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NATURE’S TURN: Recreate familiar ground, explore its depths anew

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By Monday, Apr 10 Home & Garden More In Real Estate
Judy Isacoff
Blue borage: Cucumber-flavored flowers turn from blue to pink. Self-sown seedlings will appear soon.

April 10-23, 2017

Mt. Washington — Making their appearance – ever so tenderly, if not tentatively – are the early mainstays of the kitchen garden. Tiny shoots of perennials and fall-planted annuals emerged as snowdrifts melted under torrential rain at the end of last week. In the wild and in the garden, the season is about a month later than last year, when I noted that spring arrived a month earlier than the year before. Frozen ground has become friable at the same pace as in 2015. If forecasts hold true, seasonal conditions will prevail for at least the next two weeks.

Overwintered parsnips, mulch blown away, reach for the sun. To be dug immediately! Photo: Judy Isacoff, April 5, 2017

Overwintered parsnips, mulch blown away, reach for the sun. To be dug immediately! Photo: Judy Isacoff, April 5, 2017

Herbaceous perennials like onion and garlic chives, Egyptian onion and rhubarb emerge in warm locations when nights are still frosty; Jerusalem artichoke and asparagus shoot up when encouraged by warmer weather. Jerusalem artichokes are best harvested before they sprout. Their crunchy tubers are delicious raw or briefly cooked. Plant all of these stalwarts as soon as starts are available at local nurseries.

Of the traditional woody perennials, gooseberry, currant and blueberry have found a home in my landscape, with raspberries and blackberries to be planted this season. Culinary herbs such as thyme and sage are usually long-lasting in the garden. It’s a good time to trim winterkilled stems. Unpredictable biennial, nearly perennial, and self-sowing annuals establish themselves in good soil and become a part of the fabric of the edible landscape. It’s easy to establish dill (aka dill weed), cilantro, borage, pale corydalis and poppies. All but pale corydalis provide edible parts. The corydalis is one of the first hummingbird foods. All may be directly seeded.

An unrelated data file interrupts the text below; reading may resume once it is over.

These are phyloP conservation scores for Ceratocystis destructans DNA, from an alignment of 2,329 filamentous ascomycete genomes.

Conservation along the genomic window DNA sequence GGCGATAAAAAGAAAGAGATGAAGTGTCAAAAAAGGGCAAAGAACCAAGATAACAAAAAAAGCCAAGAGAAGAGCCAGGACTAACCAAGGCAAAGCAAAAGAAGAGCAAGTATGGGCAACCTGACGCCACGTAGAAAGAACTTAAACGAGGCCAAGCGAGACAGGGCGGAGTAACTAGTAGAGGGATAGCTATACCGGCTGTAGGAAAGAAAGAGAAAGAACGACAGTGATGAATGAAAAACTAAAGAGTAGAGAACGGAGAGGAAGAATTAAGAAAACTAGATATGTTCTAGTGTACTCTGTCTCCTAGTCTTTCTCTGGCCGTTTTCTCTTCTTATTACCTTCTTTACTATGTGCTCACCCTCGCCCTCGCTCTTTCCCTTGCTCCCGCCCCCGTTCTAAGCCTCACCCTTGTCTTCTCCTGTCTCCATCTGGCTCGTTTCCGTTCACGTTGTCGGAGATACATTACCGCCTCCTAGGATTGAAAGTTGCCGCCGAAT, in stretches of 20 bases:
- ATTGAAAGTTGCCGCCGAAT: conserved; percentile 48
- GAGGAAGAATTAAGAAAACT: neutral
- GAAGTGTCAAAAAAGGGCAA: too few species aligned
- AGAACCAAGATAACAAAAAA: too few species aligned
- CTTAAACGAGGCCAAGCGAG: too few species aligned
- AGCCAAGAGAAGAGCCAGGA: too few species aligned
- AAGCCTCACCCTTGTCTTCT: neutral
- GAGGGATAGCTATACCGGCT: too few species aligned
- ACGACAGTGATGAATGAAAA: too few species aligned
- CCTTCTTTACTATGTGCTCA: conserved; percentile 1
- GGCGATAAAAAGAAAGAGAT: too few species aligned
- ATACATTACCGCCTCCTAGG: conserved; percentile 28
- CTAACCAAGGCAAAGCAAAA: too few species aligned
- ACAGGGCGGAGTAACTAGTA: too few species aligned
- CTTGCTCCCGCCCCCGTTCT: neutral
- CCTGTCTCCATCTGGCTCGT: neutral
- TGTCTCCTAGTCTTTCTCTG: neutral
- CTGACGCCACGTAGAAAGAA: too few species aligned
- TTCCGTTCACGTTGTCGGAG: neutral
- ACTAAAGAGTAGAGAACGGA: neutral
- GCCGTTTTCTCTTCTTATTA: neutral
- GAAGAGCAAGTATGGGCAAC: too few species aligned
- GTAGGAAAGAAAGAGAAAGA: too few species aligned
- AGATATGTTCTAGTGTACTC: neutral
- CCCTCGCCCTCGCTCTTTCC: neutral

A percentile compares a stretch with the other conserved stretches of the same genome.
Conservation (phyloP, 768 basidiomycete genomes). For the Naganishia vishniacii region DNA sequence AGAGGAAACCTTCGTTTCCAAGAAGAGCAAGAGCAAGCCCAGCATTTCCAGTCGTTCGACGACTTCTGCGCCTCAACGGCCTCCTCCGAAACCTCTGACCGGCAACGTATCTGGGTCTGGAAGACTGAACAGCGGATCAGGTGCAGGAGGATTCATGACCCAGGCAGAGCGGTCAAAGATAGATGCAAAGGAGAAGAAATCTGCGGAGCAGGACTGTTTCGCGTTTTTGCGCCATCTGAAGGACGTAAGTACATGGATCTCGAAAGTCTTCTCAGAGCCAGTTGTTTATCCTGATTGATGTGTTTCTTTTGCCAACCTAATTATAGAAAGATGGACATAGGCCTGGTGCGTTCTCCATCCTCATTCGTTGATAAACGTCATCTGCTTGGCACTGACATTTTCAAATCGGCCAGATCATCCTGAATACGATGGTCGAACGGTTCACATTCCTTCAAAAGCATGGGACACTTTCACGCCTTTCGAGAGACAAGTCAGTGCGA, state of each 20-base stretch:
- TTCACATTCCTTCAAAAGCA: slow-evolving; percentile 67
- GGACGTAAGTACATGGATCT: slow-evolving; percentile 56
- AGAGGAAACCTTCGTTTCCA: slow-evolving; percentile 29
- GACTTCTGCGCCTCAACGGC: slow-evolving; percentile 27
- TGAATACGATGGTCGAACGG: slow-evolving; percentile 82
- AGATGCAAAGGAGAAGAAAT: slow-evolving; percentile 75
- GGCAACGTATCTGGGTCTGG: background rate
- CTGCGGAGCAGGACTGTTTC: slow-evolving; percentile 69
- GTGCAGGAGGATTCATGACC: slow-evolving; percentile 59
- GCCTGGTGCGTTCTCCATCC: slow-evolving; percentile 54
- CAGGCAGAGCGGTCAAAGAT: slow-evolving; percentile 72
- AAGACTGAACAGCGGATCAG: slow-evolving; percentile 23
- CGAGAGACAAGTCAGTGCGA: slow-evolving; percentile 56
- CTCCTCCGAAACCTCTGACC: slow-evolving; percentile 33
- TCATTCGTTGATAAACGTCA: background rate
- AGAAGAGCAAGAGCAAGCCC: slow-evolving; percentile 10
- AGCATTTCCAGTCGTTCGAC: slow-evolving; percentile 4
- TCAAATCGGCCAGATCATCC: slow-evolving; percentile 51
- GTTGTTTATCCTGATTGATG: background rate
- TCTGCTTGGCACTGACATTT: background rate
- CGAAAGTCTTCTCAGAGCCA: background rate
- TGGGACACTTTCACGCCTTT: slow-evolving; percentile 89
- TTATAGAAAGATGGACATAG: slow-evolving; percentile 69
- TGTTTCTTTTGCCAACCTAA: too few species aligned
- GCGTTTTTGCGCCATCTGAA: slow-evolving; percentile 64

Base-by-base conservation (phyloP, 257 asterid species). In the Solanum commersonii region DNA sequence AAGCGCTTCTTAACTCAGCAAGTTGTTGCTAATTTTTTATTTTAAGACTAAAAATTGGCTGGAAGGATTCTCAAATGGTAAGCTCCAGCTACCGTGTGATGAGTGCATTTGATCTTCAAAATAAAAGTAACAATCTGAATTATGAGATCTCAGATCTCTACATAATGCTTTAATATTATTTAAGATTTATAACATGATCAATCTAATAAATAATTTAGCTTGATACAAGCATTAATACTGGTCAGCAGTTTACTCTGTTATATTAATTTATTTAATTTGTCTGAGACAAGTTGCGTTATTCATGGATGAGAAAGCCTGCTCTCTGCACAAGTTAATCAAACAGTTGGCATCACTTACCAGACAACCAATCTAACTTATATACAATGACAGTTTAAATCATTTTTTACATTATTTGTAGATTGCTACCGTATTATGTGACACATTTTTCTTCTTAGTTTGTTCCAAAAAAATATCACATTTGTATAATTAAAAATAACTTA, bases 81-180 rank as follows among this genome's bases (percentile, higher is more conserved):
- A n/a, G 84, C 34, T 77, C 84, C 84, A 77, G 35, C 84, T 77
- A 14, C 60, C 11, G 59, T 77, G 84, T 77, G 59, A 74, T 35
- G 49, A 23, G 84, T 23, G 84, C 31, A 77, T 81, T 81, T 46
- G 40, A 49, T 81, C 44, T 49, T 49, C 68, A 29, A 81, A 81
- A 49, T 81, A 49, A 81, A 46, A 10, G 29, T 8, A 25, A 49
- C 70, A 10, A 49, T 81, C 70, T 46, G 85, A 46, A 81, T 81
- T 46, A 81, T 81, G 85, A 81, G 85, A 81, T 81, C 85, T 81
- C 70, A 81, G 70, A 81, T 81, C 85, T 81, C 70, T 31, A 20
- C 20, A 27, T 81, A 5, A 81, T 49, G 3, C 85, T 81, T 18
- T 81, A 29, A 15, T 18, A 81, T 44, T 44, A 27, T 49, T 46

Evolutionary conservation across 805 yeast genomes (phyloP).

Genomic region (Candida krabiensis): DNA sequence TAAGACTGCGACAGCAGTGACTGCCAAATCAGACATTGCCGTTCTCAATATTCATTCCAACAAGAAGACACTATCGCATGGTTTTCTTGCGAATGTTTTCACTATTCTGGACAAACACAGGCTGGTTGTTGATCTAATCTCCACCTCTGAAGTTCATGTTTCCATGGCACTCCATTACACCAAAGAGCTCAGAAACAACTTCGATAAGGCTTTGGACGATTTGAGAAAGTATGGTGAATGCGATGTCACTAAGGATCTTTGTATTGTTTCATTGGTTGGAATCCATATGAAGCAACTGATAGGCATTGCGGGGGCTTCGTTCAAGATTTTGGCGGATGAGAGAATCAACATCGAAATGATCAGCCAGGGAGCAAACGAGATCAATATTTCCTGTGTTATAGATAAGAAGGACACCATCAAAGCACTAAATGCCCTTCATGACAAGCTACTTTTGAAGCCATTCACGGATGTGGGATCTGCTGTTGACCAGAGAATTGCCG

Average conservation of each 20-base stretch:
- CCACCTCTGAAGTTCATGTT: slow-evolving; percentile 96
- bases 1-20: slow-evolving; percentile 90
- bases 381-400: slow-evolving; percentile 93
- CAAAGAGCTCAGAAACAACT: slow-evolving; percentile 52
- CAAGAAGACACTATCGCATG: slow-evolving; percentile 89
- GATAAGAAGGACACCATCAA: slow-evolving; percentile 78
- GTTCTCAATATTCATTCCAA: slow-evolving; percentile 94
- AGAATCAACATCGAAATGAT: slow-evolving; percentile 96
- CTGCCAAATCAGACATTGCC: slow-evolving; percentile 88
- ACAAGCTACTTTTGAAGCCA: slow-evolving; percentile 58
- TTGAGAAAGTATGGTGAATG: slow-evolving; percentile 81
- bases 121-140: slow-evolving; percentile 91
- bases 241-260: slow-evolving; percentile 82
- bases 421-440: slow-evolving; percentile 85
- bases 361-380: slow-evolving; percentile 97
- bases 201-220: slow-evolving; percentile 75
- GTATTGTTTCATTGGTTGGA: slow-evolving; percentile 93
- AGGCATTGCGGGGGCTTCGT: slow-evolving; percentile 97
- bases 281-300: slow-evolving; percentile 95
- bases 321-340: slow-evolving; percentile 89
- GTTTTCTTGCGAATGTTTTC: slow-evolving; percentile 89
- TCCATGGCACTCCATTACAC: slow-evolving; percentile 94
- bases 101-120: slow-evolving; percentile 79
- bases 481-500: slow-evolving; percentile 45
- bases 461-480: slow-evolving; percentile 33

Overwintered rye cover crop builds organic matter in the soil. Photo: Judy Isacoff, April 5, 2017

Overwintered rye cover crop builds organic matter in the soil. Photo: Judy Isacoff, April 5, 2017

I received news of a compelling soil test now available under the auspices of the Massachusetts chapter of the Northeast Organic Farmers Association (NOFA MASS). I see this as a rare opportunity, at minimal cost, to look closely at our growing spaces and become aware of the quality of life we are creating in our soils. What kind of environment are we providing to the plants that we grow to eat and otherwise enjoy? The test is known as a soil carbon “proxy” test. Remember, compounds of carbon form the basis of all living organisms. Learn about soil carbon at

“The tests measure various aspects of soil health and biodiversity and, looked at over time, will help farmers and gardeners determine if their soil carbon building practices are succeeding. All the tests can be done on-site and do not involve sending samples off to a lab. Results will be sent to the site manager within a few days, with an analysis of what they mean. Currently the test suite is composed of the following:  1. Soil Surface Biology, 2. Soil Texture and Aggregation, 3. Bulk Density, 4. Water Infiltration, 5. Aggregate Stability, 6. Earthworm Numbers, 7. Soil Hardness, 8. Microbial Mass, 9. Active Carbon and 10. Soil Respiration.” –quoted from the March issue of the NOFA MASS newsletter.

Find details of the test and an application form at

Opportunities to Participate

April 20: 7:30 p.m., for Earth Day “Rendering the Earth: The Work of Paul Cezanne” –

April 22: Earth Day Worldwide Marches for Science –

April 22: Great Barrington River Walk March for Science –

Save the Date: July 9 NOFA-sponsored intensive at Woven Roots Farm in Tyringham –


Ecological gardening recommendations –

Details of soil test –

Apply for soil test –

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